Any advice for aspiring authors, Cynthia? What’s it take to get published in today’s market?

Perseverance. My advice is always Do not give up on your dreams. This was the best advice I received and I like to share it whenever possible. I believe that persistence, meaning a devotion to improving one’s writing and stories, is the key to getting published. In my pursuit of improvement, I read as much as possible, fiction as well as books on craft. And, of course, I write whenever and however I can.

One last question, Cynthia. What’s your favorite animal? And why?

Oh, that’s a tough question to answer. However, I think the horse remains my favorite animal. There is a unique bond between a rider and her horse that, for me, surpasses even the connection between a person and a dog or a person and a cat. I’ve been lucky enough to share my home with lots and lots of critters, including a pet rat, but my horse and I had the greatest connection of all. Horses are unique and very special.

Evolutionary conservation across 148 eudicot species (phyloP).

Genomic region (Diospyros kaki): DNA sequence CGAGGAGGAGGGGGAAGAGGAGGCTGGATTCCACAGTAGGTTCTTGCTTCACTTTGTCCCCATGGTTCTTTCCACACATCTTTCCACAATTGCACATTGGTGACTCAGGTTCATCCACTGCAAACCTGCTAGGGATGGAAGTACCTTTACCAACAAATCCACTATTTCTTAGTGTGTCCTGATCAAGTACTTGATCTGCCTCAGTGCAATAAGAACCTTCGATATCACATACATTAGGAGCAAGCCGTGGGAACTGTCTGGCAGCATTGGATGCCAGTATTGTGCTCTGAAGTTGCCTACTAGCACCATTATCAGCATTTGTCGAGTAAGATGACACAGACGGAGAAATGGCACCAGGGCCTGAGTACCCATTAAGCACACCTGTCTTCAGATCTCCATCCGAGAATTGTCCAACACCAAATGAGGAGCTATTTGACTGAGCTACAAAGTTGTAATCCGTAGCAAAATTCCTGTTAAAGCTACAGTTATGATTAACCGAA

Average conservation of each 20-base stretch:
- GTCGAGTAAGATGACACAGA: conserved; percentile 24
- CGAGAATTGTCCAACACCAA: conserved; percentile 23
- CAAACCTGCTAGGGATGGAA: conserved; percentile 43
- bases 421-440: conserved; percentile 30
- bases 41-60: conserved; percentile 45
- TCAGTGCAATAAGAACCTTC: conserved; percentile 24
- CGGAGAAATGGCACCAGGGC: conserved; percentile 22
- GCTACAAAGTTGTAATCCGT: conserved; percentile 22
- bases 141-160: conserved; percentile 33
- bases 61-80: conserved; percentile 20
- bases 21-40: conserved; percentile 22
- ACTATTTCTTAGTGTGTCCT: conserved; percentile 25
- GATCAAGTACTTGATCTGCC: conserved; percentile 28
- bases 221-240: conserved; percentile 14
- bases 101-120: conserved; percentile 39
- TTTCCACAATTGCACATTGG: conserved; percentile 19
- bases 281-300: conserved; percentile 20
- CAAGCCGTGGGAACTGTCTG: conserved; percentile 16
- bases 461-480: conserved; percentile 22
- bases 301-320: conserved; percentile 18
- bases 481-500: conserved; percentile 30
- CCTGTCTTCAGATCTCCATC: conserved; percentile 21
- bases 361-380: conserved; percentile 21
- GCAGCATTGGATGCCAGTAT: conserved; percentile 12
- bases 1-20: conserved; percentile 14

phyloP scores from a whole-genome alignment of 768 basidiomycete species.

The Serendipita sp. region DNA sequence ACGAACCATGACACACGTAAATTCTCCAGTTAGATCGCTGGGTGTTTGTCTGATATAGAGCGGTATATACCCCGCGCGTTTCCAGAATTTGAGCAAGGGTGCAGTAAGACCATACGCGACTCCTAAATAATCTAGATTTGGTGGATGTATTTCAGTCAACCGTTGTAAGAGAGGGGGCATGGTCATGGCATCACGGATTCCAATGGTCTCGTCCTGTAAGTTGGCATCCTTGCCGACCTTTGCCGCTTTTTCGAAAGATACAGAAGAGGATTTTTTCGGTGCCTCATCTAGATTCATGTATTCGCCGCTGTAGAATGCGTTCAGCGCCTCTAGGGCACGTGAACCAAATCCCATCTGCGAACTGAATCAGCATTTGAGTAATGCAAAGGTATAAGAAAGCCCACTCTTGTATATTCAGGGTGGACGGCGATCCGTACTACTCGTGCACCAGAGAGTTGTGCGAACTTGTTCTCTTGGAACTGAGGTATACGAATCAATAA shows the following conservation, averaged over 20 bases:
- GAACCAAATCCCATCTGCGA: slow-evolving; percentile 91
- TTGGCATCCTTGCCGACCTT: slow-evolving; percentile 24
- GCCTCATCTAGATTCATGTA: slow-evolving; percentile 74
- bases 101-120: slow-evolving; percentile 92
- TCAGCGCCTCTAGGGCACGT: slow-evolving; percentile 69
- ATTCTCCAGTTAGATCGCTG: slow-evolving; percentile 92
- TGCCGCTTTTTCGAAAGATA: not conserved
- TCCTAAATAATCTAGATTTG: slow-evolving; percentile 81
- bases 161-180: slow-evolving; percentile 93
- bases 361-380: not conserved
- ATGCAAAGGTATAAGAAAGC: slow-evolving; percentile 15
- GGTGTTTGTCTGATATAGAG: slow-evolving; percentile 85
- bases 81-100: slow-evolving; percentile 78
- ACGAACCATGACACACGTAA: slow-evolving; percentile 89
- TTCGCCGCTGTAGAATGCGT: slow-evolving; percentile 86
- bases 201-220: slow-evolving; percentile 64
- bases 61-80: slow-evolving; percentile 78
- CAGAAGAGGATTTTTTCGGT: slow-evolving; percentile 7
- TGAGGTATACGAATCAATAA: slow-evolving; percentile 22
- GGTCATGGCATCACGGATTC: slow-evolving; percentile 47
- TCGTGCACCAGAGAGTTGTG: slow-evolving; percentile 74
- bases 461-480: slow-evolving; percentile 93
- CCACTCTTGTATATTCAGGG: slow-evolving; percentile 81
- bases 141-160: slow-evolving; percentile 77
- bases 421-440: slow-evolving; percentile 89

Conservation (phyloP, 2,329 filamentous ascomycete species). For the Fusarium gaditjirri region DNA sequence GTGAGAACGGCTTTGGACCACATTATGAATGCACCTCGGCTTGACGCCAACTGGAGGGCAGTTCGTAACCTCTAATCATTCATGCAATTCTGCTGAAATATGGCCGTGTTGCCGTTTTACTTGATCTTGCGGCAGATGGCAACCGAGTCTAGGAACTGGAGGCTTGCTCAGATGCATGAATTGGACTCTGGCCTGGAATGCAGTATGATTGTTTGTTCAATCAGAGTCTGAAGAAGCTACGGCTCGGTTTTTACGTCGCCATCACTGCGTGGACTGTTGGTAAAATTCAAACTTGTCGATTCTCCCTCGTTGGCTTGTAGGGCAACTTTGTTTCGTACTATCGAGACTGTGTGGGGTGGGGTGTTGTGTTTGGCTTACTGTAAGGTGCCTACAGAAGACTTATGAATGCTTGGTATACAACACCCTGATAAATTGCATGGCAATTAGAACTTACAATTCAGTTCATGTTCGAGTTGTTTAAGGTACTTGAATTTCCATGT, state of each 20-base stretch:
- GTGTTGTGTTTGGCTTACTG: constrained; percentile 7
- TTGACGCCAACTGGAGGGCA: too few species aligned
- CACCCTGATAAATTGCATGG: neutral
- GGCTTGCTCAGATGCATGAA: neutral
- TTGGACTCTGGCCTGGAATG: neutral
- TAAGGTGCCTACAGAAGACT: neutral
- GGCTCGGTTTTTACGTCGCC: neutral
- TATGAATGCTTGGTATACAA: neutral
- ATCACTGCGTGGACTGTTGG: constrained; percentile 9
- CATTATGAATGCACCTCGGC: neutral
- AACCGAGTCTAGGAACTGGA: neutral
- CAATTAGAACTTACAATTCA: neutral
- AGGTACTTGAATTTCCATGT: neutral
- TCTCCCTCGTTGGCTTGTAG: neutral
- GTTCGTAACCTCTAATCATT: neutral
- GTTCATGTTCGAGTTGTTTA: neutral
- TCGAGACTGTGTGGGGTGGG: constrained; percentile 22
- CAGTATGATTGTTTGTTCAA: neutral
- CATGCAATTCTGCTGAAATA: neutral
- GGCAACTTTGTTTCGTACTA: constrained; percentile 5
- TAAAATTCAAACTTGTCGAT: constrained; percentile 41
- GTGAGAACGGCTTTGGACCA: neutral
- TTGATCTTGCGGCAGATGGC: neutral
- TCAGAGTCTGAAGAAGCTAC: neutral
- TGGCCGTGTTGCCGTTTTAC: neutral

Cynthia - thanks you so much for stopping by! To learn more about Cynthia and her books, please visit her website:

And just before Christmas, we have time for One More Book Giveaway.

Win Your Choice of either DOG GONE or BUCK FEVER. But you have to act fast!

All you have to do to enter is leave a comment below, on why you'd like to win one of Cynthia's books. (Make sure I know how to contact you, too.)

Contest open until midnight, Pacific Time, December 15th, 2010, when I will randomly draw the name of the winner.

Books will be shipped to U.S. addresses only.

Good luck, everyone!

Friday, December 3, 2010

Grow Where You're Planted

Ah - the beauteous Northwest. Stunning vistas, mountains and trees as far as the eye can see. And rain. Lots of rain (fourteen plus inches already, since October 1st) and winter hasn't officially started yet.